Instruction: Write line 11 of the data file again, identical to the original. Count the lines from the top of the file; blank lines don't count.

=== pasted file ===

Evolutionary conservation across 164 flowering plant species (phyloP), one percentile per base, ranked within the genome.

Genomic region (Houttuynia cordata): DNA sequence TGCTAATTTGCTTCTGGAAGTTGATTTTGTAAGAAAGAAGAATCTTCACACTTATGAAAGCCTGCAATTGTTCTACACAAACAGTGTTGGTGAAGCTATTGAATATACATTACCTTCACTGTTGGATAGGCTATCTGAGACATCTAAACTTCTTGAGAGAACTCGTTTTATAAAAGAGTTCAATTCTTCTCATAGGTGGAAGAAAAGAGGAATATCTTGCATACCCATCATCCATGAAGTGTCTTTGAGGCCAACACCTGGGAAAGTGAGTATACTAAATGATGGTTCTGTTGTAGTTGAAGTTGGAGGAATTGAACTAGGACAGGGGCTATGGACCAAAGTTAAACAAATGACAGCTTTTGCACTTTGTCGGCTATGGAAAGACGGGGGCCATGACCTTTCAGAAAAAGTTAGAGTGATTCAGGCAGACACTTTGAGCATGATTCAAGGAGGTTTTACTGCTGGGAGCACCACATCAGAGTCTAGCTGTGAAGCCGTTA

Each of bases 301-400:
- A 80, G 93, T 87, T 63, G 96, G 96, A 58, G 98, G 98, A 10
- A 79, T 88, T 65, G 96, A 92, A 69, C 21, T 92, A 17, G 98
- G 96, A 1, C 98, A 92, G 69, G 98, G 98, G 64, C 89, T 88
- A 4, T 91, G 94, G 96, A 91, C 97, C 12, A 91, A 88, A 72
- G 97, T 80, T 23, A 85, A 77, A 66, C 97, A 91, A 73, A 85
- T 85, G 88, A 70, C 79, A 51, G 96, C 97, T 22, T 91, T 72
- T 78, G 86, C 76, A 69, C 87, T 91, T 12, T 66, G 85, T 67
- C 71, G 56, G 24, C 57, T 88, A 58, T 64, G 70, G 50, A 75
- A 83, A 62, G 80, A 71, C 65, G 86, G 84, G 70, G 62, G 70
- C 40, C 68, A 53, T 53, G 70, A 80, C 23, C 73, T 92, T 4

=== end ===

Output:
- C 71, G 56, G 24, C 57, T 88, A 58, T 64, G 70, G 50, A 75